Brownlie v Four Seasons Group
Changes to the UK Tier 1 (Investor) immigration category were announced today by The Home Office, which will come into force on 6 November 2014. The changes are in response to the Migration Advisory Committee report of February 2014, which recommended significant changes to the category.
The key changes are as follows:
Action required by potential investors
Advisors, wealth managers and other HNW intermediaries are advised to discuss the changes with potential clients who are considering coming to the UK under the Tier 1 Investor category. If these client wish to apply before the change on 6 November based on the current £1million investment or the loan option, they will need to ensure that the funds are available and that they have documentary evidence to prove that the funds have either been held for three months before (and not including) 6 November or the source of the funds, such as a deed of gift, or other distribution.
As long as the evidence of funds is in place and the online visa application and fee payment are made before 6 November, clients will be able to come in under the current rules, even if they have biometric appointments and submit their documents after that date.
Commenting on the changes, partner and Head of Immigration Nick Rollason said:
"While the increase in the investment threshold to £2m may have a deterrent effect at the budget end of the investor market, our client research shows that the increase will not in fact have a significant impact on their decision to come to the UK - this will continue to be driven by the major sell factors of the UK as a major education, business and cultural hub.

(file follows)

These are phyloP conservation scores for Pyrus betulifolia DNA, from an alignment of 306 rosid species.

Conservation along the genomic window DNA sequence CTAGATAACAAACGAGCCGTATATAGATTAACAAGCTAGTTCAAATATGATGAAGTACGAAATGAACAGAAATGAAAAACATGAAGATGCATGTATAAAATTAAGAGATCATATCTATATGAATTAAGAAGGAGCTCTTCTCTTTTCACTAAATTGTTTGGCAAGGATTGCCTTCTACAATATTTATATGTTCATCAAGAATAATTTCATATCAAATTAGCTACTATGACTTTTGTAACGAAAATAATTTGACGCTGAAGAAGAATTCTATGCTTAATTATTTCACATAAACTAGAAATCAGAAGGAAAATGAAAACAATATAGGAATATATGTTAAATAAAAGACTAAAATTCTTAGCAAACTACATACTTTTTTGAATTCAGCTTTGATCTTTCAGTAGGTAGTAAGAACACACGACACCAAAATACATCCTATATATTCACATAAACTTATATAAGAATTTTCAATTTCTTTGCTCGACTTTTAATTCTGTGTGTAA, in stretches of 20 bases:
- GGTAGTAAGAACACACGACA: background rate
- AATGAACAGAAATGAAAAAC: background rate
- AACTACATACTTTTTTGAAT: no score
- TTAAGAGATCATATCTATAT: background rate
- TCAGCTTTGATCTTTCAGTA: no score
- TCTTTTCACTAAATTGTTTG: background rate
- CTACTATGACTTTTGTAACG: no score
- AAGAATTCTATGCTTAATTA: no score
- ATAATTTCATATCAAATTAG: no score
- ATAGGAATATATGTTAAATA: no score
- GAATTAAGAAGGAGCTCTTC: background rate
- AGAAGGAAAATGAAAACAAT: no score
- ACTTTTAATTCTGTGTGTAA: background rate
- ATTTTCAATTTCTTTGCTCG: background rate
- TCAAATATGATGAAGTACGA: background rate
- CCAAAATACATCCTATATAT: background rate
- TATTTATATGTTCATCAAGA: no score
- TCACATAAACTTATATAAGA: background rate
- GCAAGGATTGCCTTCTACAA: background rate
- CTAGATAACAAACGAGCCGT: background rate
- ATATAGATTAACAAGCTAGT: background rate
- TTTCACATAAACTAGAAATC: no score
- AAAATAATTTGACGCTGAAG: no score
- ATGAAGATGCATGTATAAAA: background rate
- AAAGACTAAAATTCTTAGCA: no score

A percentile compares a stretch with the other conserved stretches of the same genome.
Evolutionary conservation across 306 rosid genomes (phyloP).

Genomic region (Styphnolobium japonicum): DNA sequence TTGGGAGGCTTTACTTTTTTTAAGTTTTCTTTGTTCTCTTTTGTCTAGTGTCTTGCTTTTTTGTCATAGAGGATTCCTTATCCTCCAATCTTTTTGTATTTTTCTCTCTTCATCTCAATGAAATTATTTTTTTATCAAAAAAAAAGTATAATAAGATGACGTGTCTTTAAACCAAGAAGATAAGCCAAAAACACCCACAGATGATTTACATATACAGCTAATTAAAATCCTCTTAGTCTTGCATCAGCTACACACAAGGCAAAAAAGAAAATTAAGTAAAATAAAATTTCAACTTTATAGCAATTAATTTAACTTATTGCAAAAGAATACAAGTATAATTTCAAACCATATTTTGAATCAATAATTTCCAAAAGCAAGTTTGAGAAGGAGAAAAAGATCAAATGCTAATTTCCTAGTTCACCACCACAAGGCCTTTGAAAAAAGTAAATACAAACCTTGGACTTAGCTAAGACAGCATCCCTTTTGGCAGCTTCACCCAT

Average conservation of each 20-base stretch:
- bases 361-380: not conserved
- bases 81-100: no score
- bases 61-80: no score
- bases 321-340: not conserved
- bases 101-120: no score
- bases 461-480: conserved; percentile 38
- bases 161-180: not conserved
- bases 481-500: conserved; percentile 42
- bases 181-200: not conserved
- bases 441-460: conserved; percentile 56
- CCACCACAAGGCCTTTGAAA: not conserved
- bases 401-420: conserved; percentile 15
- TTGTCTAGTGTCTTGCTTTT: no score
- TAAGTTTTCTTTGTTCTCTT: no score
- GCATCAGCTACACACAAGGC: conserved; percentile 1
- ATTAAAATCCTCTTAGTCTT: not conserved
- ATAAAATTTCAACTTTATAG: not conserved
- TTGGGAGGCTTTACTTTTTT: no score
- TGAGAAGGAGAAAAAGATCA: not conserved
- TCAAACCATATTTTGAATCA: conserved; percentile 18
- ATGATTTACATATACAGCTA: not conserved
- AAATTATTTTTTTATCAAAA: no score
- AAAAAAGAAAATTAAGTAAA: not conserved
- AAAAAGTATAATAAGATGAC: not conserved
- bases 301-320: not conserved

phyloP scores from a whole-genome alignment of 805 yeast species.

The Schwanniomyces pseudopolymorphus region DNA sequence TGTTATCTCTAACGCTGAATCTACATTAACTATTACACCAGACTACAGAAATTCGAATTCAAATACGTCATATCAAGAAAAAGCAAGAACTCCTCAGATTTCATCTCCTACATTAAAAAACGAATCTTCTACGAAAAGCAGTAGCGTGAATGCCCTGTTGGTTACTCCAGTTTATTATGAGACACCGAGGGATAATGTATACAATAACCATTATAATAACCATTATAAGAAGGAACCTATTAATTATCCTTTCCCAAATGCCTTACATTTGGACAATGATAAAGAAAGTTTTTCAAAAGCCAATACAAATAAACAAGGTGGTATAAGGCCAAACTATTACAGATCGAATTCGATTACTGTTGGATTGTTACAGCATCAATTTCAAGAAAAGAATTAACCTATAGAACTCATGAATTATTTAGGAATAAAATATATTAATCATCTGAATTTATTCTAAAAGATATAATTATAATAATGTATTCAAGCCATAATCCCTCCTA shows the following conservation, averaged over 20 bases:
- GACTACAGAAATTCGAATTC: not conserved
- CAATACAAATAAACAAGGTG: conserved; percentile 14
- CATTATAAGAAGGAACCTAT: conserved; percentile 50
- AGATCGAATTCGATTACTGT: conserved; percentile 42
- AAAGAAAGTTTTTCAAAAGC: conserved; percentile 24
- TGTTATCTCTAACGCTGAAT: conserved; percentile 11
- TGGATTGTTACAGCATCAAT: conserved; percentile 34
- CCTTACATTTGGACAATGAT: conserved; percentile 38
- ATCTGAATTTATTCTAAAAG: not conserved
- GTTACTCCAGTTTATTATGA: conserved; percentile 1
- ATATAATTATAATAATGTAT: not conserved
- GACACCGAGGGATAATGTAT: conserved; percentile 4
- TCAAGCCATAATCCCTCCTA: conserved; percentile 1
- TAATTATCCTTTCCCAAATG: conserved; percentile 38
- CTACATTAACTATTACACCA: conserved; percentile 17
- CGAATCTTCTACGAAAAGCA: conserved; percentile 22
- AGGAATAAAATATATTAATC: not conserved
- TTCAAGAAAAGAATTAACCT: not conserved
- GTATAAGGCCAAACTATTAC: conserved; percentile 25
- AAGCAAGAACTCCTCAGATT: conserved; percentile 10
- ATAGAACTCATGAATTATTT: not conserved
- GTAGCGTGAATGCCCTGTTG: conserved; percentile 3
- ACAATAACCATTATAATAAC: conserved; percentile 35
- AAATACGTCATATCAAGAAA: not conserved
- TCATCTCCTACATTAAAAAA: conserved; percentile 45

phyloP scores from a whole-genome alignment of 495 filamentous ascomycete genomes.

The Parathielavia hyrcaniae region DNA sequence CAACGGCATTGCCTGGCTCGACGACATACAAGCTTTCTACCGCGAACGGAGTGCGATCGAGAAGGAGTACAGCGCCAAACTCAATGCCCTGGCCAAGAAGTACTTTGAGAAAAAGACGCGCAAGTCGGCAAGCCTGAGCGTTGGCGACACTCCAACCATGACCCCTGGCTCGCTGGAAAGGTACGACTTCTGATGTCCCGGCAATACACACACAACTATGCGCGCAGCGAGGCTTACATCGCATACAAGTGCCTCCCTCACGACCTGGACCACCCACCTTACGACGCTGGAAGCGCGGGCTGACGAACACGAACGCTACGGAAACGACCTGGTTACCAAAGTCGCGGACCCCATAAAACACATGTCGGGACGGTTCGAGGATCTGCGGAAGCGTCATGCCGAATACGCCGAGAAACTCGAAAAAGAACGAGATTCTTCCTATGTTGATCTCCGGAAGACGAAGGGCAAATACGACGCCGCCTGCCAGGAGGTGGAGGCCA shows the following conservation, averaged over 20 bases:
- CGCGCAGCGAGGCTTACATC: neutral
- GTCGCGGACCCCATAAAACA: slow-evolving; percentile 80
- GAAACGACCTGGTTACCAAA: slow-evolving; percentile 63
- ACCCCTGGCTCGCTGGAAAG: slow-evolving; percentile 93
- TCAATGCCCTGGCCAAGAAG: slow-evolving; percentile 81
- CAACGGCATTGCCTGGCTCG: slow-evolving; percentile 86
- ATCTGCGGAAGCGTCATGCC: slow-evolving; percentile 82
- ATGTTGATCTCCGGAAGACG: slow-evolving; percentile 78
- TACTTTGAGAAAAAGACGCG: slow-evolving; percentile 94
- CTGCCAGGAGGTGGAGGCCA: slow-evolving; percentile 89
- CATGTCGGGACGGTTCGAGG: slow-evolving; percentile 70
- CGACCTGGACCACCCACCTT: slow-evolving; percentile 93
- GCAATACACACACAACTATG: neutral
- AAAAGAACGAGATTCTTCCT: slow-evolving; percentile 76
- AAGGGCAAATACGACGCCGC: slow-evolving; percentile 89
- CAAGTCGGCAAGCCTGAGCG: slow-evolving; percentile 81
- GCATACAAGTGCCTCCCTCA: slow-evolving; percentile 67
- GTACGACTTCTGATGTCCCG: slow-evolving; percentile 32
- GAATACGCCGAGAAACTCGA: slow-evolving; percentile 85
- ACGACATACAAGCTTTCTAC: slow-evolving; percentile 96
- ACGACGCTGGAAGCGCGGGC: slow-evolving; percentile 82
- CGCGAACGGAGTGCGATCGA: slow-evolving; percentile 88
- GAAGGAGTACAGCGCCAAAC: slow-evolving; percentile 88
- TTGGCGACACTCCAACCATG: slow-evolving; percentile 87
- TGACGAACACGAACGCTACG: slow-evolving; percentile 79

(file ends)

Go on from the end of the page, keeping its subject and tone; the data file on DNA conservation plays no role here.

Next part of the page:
Similarly, the removal of the ‘loan option’ is unlikely to have a huge impact as this was not popular with applicants. The main effect of the loan option being stopped may be felt by potential Chinese investors who have used the loan option due to current restrictions on taking capital out of the PRC.
The new requirement to invest the full £2 million into the portfolio of specified investments and the exclusion of investment of up to 25% of the overall amount into a UK home is an unexpected change. In practice, however, many of our investor clients have invested the full amount into their portfolios.
However the increase is likely to mean those coming as Tier 1 investors will look for greater returns from their UK investment and as a result wealth managers may need to look beyond offering gilts only portfolios for this market. The removal of the requirement to ‘top up’ if a portfolio drops below £2million is a welcome change and there will only be a requirement to purchase new qualifying investments if an investor sells part of their portfolio. This will allow Tier 1 investors to take greater risks with their investments.
Entry Clearance Officers will also have greater discretion when considering applications to refuse if they have concerns about the control the applicant has over the funds, the lawfulness of the source of funds or the character of the person who has provided the funds, if a third party. It is likely that investor s will need to provide more information on the source of funds in order to pre-empt queries at the visa stage-there may therefore be a greater role for wealth managers to play in confirming that the client has been successfully on-boarded by a UK regulated institution.
We welcome the Government's statement that they will consult further on what sort of investments may deliver real economic benefits to the UK. To broaden the investment options beyond gilts is a change which is overdue and could have a positive effect on charities as well other financial instruments."
Should you have any questions about these changes to the Tier 1 (Investor) visa rules, please contact Nicolas Rollason.
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